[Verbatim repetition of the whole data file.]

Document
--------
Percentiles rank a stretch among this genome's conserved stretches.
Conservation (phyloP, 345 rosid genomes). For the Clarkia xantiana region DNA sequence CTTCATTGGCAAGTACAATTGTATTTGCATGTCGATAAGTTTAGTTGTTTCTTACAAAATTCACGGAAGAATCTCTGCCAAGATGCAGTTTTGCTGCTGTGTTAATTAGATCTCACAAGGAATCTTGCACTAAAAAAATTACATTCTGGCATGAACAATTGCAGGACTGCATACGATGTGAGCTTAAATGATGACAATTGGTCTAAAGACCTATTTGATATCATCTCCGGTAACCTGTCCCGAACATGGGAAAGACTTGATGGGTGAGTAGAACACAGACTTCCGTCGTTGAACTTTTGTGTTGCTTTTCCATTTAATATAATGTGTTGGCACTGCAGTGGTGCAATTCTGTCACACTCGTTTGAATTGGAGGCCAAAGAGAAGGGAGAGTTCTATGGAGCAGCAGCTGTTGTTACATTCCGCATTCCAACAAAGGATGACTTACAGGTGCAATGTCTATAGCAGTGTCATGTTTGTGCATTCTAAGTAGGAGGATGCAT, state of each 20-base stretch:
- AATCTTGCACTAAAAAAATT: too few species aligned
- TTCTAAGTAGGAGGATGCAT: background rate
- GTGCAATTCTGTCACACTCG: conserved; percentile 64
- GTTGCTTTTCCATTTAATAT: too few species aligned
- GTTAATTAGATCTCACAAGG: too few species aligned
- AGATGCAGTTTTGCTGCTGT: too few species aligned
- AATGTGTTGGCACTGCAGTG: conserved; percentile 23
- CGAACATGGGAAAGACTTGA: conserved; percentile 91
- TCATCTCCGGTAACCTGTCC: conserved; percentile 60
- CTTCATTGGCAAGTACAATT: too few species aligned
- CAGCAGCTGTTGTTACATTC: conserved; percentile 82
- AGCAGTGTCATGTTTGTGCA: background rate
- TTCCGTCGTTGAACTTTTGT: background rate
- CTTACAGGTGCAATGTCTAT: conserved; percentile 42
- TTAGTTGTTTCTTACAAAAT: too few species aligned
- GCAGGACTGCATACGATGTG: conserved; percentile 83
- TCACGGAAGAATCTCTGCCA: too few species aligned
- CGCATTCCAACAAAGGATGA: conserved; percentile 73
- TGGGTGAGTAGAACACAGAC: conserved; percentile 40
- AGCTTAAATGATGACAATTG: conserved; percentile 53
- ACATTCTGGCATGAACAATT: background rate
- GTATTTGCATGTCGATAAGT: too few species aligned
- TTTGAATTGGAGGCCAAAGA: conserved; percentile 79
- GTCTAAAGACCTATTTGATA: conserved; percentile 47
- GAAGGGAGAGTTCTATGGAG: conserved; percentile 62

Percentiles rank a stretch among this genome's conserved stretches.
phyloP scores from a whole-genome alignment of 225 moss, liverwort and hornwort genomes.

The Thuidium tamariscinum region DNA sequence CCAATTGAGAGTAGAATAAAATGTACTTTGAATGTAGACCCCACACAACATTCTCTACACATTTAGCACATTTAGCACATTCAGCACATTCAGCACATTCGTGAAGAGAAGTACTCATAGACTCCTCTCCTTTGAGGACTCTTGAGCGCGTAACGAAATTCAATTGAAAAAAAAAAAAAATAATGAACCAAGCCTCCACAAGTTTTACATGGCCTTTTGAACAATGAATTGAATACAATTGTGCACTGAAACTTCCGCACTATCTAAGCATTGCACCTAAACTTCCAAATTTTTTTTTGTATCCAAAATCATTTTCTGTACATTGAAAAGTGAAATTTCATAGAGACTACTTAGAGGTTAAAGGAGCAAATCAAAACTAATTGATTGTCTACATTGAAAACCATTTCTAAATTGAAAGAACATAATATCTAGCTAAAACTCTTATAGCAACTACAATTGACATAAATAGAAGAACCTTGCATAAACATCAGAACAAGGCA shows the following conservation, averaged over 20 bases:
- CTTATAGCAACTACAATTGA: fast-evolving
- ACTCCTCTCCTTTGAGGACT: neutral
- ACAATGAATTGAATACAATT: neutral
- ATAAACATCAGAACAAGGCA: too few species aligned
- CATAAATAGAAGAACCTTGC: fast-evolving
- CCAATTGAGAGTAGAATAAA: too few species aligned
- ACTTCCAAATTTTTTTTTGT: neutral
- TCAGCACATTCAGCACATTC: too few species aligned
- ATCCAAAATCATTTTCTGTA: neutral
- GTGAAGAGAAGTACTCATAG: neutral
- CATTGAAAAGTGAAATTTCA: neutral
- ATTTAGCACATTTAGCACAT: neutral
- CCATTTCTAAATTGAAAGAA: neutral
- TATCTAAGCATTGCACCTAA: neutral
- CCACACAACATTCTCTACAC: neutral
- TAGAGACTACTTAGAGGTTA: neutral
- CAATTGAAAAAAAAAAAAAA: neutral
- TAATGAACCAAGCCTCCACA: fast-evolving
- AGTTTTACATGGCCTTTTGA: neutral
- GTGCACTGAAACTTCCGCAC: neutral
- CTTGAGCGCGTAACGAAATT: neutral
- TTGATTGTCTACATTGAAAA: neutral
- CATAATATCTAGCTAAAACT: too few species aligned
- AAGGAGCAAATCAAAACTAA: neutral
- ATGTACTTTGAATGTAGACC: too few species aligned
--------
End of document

Percentiles rank a stretch among this genome's conserved stretches.
Conservation (phyloP, 345 rosid genomes). For the Clarkia xantiana region DNA sequence CTTCATTGGCAAGTACAATTGTATTTGCATGTCGATAAGTTTAGTTGTTTCTTACAAAATTCACGGAAGAATCTCTGCCAAGATGCAGTTTTGCTGCTGTGTTAATTAGATCTCACAAGGAATCTTGCACTAAAAAAATTACATTCTGGCATGAACAATTGCAGGACTGCATACGATGTGAGCTTAAATGATGACAATTGGTCTAAAGACCTATTTGATATCATCTCCGGTAACCTGTCCCGAACATGGGAAAGACTTGATGGGTGAGTAGAACACAGACTTCCGTCGTTGAACTTTTGTGTTGCTTTTCCATTTAATATAATGTGTTGGCACTGCAGTGGTGCAATTCTGTCACACTCGTTTGAATTGGAGGCCAAAGAGAAGGGAGAGTTCTATGGAGCAGCAGCTGTTGTTACATTCCGCATTCCAACAAAGGATGACTTACAGGTGCAATGTCTATAGCAGTGTCATGTTTGTGCATTCTAAGTAGGAGGATGCAT, state of each 20-base stretch:
- AATCTTGCACTAAAAAAATT: too few species aligned
- TTCTAAGTAGGAGGATGCAT: background rate
- GTGCAATTCTGTCACACTCG: conserved; percentile 64
- GTTGCTTTTCCATTTAATAT: too few species aligned
- GTTAATTAGATCTCACAAGG: too few species aligned
- AGATGCAGTTTTGCTGCTGT: too few species aligned
- AATGTGTTGGCACTGCAGTG: conserved; percentile 23
- CGAACATGGGAAAGACTTGA: conserved; percentile 91
- TCATCTCCGGTAACCTGTCC: conserved; percentile 60
- CTTCATTGGCAAGTACAATT: too few species aligned
- CAGCAGCTGTTGTTACATTC: conserved; percentile 82
- AGCAGTGTCATGTTTGTGCA: background rate
- TTCCGTCGTTGAACTTTTGT: background rate
- CTTACAGGTGCAATGTCTAT: conserved; percentile 42
- TTAGTTGTTTCTTACAAAAT: too few species aligned
- GCAGGACTGCATACGATGTG: conserved; percentile 83
- TCACGGAAGAATCTCTGCCA: too few species aligned
- CGCATTCCAACAAAGGATGA: conserved; percentile 73
- TGGGTGAGTAGAACACAGAC: conserved; percentile 40
- AGCTTAAATGATGACAATTG: conserved; percentile 53
- ACATTCTGGCATGAACAATT: background rate
- GTATTTGCATGTCGATAAGT: too few species aligned
- TTTGAATTGGAGGCCAAAGA: conserved; percentile 79
- GTCTAAAGACCTATTTGATA: conserved; percentile 47
- GAAGGGAGAGTTCTATGGAG: conserved; percentile 62

Percentiles rank a stretch among this genome's conserved stretches.
phyloP scores from a whole-genome alignment of 225 moss, liverwort and hornwort genomes.

The Thuidium tamariscinum region DNA sequence CCAATTGAGAGTAGAATAAAATGTACTTTGAATGTAGACCCCACACAACATTCTCTACACATTTAGCACATTTAGCACATTCAGCACATTCAGCACATTCGTGAAGAGAAGTACTCATAGACTCCTCTCCTTTGAGGACTCTTGAGCGCGTAACGAAATTCAATTGAAAAAAAAAAAAAATAATGAACCAAGCCTCCACAAGTTTTACATGGCCTTTTGAACAATGAATTGAATACAATTGTGCACTGAAACTTCCGCACTATCTAAGCATTGCACCTAAACTTCCAAATTTTTTTTTGTATCCAAAATCATTTTCTGTACATTGAAAAGTGAAATTTCATAGAGACTACTTAGAGGTTAAAGGAGCAAATCAAAACTAATTGATTGTCTACATTGAAAACCATTTCTAAATTGAAAGAACATAATATCTAGCTAAAACTCTTATAGCAACTACAATTGACATAAATAGAAGAACCTTGCATAAACATCAGAACAAGGCA shows the following conservation, averaged over 20 bases:
- CTTATAGCAACTACAATTGA: fast-evolving
- ACTCCTCTCCTTTGAGGACT: neutral
- ACAATGAATTGAATACAATT: neutral
- ATAAACATCAGAACAAGGCA: too few species aligned
- CATAAATAGAAGAACCTTGC: fast-evolving
- CCAATTGAGAGTAGAATAAA: too few species aligned
- ACTTCCAAATTTTTTTTTGT: neutral
- TCAGCACATTCAGCACATTC: too few species aligned
- ATCCAAAATCATTTTCTGTA: neutral
- GTGAAGAGAAGTACTCATAG: neutral
- CATTGAAAAGTGAAATTTCA: neutral
- ATTTAGCACATTTAGCACAT: neutral
- CCATTTCTAAATTGAAAGAA: neutral
- TATCTAAGCATTGCACCTAA: neutral
- CCACACAACATTCTCTACAC: neutral
- TAGAGACTACTTAGAGGTTA: neutral
- CAATTGAAAAAAAAAAAAAA: neutral
- TAATGAACCAAGCCTCCACA: fast-evolving
- AGTTTTACATGGCCTTTTGA: neutral
- GTGCACTGAAACTTCCGCAC: neutral
- CTTGAGCGCGTAACGAAATT: neutral
- TTGATTGTCTACATTGAAAA: neutral
- CATAATATCTAGCTAAAACT: too few species aligned
- AAGGAGCAAATCAAAACTAA: neutral
- ATGTACTTTGAATGTAGACC: too few species aligned